The following is an experience report by Klaus Landsdorf and Stefan Macke, two developers working at Alte Oldenburger Krankenversicherung AG, a German health insurance provider, about how sponsored Open-Source Development made Code Recommenders Snipmatch work for their use case: managing hundreds of code snippets for several languages (other than Java).
Among other languages, Alte Oldenburger Krankenversicherung AG uses Software AG’s Natural, a 4GL programming language optimized for accessing Adabas databases. As Natural requires quite a bit of boilerplate code, over time the development team accrued a collection of nearly 1,000 code snippets that relieved us from manually writing all this boilerplate code. But a collection of snippets this large requires the right tool to manage it.
At first, Eclipse’s built-in code templates feature seemed a good solution to this problem. Unfortunately, managing a collection of snippets this large as code templates turned out to be quite cumbersome.
In particular, sharing a template created by one developer with his colleagues required manually exporting the template as XML on the developer’s workstation and then manually importing it on the workstation of every colleague. Over time, our software architects created many such templates, but due to the manual steps involved, these sometimes did not reach all of the team members. What made matters worse is that at Alte Oldenburger every developer uses more than one Eclipse environment to better fit the different tasks in the development process. But as everybody knows: more than one almost always means that one is forgotten.
Moreover, as soon as more than about 200 templates were used, Eclipse versions from Kepler up to Mars were susceptible to crashes during code completion. And even if Eclipse did not crash, using more than 700 templates made Eclipse’s just way too slow to be usable.
In late 2015, two of our developers thus evaluated Snipmatch 2.2.4 as an alternative to Eclipse’s built-in template feature. The fact that Snipmatch allows sharing of code snippets using Git meant that it integrated well with a workflow in which snippets were shared freely among a large group of developers. Unfortunately, at that time Snipmatch only worked when writing Java code. But we at Alte Oldenburger saw the potential of this tool and approached Codetrails to ask for generic file support in Snipmatch, compatible with all Eclipse versions from Kepler on (Bug 484013).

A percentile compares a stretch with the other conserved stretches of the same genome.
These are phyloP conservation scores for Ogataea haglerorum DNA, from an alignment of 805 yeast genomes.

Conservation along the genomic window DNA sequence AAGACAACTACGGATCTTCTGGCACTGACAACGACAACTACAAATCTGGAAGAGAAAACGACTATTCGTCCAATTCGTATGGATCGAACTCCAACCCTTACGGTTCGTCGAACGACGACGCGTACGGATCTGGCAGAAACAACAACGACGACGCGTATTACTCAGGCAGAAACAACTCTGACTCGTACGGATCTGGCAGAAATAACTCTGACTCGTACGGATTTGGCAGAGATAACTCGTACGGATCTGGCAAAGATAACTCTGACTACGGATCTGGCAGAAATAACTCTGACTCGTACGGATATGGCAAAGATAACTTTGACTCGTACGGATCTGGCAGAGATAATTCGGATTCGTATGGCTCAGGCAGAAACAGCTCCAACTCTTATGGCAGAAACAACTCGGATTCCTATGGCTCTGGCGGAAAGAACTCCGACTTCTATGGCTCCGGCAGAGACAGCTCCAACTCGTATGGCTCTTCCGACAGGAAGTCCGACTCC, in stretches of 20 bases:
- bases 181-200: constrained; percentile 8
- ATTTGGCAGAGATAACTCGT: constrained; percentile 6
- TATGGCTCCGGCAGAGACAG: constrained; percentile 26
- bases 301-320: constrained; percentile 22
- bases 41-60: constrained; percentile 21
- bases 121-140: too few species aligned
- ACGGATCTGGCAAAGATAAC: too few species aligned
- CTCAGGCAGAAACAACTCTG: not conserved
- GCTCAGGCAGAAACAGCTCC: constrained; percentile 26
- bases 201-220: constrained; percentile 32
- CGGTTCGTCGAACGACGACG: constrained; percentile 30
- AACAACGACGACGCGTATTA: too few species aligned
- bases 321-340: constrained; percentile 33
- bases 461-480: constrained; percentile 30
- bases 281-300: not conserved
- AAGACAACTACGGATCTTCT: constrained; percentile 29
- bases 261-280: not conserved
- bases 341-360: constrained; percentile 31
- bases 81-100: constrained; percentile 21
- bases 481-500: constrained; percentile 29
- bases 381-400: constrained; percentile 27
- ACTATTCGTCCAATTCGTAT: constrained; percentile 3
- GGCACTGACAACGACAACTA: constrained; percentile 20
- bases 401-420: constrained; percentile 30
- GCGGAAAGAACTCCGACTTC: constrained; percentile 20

In our discussions with the Snipmatch committers working at Codetrails, we outlined our requirements: to be able to share nearly 1,000 snippets of Natural code as well as being able to share snippets for XML, Gradle, Xtext, Java EE 7, and HTML5/CSS3 in the future. As we saw the usefulness of generic file support beyond our own use case, we also wanted the required changes to Snipmatch to be published as Open Source.
Codetrails agreed and we started our two month collaboration. Codetrails implemented our ideas perfectly and very quickly. Now that we have been using a development version of Snipmatch for nearly a month, we would sorely miss it if we had to go without. It also works very well in both IDEs used here at Alte Oldenburger: Software AG’s NaturalOne IDE and Natclipse, an IDE by Innowake based on Eclipse Kepler, who kindly supported us on this project by granting two testing licenses to Codetrails for six months..